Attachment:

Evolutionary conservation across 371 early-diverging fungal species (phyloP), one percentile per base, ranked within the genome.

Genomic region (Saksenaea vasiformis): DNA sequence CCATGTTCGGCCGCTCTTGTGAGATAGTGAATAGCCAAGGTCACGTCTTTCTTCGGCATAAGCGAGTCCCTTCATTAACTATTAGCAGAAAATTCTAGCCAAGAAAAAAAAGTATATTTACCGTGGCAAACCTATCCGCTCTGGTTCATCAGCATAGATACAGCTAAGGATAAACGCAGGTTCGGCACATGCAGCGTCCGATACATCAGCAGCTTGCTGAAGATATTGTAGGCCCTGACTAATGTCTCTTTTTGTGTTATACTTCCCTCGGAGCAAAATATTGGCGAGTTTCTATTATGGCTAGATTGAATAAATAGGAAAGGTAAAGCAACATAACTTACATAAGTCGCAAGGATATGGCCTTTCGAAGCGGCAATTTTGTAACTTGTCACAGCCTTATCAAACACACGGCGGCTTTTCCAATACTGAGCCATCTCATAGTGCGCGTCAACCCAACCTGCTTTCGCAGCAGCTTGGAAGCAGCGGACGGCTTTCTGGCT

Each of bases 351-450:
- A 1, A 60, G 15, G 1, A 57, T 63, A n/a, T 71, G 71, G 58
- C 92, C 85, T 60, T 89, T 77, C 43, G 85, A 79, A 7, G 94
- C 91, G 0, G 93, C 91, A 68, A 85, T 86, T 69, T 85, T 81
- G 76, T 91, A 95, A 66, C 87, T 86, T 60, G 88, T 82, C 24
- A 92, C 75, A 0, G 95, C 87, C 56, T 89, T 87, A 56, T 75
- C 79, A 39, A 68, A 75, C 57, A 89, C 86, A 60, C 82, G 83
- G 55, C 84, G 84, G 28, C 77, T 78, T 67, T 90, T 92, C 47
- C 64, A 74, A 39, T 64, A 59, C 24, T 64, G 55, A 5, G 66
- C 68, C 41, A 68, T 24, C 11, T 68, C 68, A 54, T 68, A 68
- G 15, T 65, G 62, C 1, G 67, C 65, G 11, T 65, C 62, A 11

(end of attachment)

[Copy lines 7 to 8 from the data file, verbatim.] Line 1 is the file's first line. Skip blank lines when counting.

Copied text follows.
- G 76, T 91, A 95, A 66, C 87, T 86, T 60, G 88, T 82, C 24
- A 92, C 75, A 0, G 95, C 87, C 56, T 89, T 87, A 56, T 75